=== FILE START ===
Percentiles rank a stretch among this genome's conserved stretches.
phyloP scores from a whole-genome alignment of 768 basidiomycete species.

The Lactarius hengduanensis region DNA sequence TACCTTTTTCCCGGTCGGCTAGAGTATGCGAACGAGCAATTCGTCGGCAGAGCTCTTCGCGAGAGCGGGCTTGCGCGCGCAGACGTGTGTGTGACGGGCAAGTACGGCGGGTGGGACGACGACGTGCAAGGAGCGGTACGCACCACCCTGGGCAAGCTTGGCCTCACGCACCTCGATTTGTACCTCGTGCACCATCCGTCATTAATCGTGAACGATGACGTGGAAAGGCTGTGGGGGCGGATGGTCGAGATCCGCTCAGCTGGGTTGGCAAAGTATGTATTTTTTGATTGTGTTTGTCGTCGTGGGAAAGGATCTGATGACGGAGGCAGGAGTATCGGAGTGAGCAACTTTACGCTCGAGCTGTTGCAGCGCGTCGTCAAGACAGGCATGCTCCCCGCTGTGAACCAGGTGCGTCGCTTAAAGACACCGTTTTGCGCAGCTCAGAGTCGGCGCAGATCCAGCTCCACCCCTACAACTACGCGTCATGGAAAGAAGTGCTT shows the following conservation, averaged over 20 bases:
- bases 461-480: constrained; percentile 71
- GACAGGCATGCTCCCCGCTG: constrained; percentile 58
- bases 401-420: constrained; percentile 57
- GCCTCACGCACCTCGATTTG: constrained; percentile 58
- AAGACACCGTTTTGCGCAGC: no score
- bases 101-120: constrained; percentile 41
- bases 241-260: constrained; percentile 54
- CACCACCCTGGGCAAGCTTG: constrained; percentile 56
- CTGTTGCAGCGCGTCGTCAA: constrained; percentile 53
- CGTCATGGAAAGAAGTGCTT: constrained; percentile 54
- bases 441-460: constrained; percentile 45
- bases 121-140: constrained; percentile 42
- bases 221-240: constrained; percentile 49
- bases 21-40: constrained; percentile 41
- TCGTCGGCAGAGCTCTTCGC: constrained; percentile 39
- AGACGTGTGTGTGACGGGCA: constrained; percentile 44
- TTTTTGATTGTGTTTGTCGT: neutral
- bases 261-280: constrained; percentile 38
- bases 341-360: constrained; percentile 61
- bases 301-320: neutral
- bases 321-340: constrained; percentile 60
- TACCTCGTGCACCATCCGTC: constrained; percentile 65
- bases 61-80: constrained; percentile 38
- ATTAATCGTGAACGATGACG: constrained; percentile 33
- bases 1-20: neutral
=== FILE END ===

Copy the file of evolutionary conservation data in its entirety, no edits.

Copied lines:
Percentiles rank a stretch among this genome's conserved stretches.
phyloP scores from a whole-genome alignment of 768 basidiomycete species.

The Lactarius hengduanensis region DNA sequence TACCTTTTTCCCGGTCGGCTAGAGTATGCGAACGAGCAATTCGTCGGCAGAGCTCTTCGCGAGAGCGGGCTTGCGCGCGCAGACGTGTGTGTGACGGGCAAGTACGGCGGGTGGGACGACGACGTGCAAGGAGCGGTACGCACCACCCTGGGCAAGCTTGGCCTCACGCACCTCGATTTGTACCTCGTGCACCATCCGTCATTAATCGTGAACGATGACGTGGAAAGGCTGTGGGGGCGGATGGTCGAGATCCGCTCAGCTGGGTTGGCAAAGTATGTATTTTTTGATTGTGTTTGTCGTCGTGGGAAAGGATCTGATGACGGAGGCAGGAGTATCGGAGTGAGCAACTTTACGCTCGAGCTGTTGCAGCGCGTCGTCAAGACAGGCATGCTCCCCGCTGTGAACCAGGTGCGTCGCTTAAAGACACCGTTTTGCGCAGCTCAGAGTCGGCGCAGATCCAGCTCCACCCCTACAACTACGCGTCATGGAAAGAAGTGCTT shows the following conservation, averaged over 20 bases:
- bases 461-480: constrained; percentile 71
- GACAGGCATGCTCCCCGCTG: constrained; percentile 58
- bases 401-420: constrained; percentile 57
- GCCTCACGCACCTCGATTTG: constrained; percentile 58
- AAGACACCGTTTTGCGCAGC: no score
- bases 101-120: constrained; percentile 41
- bases 241-260: constrained; percentile 54
- CACCACCCTGGGCAAGCTTG: constrained; percentile 56
- CTGTTGCAGCGCGTCGTCAA: constrained; percentile 53
- CGTCATGGAAAGAAGTGCTT: constrained; percentile 54
- bases 441-460: constrained; percentile 45
- bases 121-140: constrained; percentile 42
- bases 221-240: constrained; percentile 49
- bases 21-40: constrained; percentile 41
- TCGTCGGCAGAGCTCTTCGC: constrained; percentile 39
- AGACGTGTGTGTGACGGGCA: constrained; percentile 44
- TTTTTGATTGTGTTTGTCGT: neutral
- bases 261-280: constrained; percentile 38
- bases 341-360: constrained; percentile 61
- bases 301-320: neutral
- bases 321-340: constrained; percentile 60
- TACCTCGTGCACCATCCGTC: constrained; percentile 65
- bases 61-80: constrained; percentile 38
- ATTAATCGTGAACGATGACG: constrained; percentile 33
- bases 1-20: neutral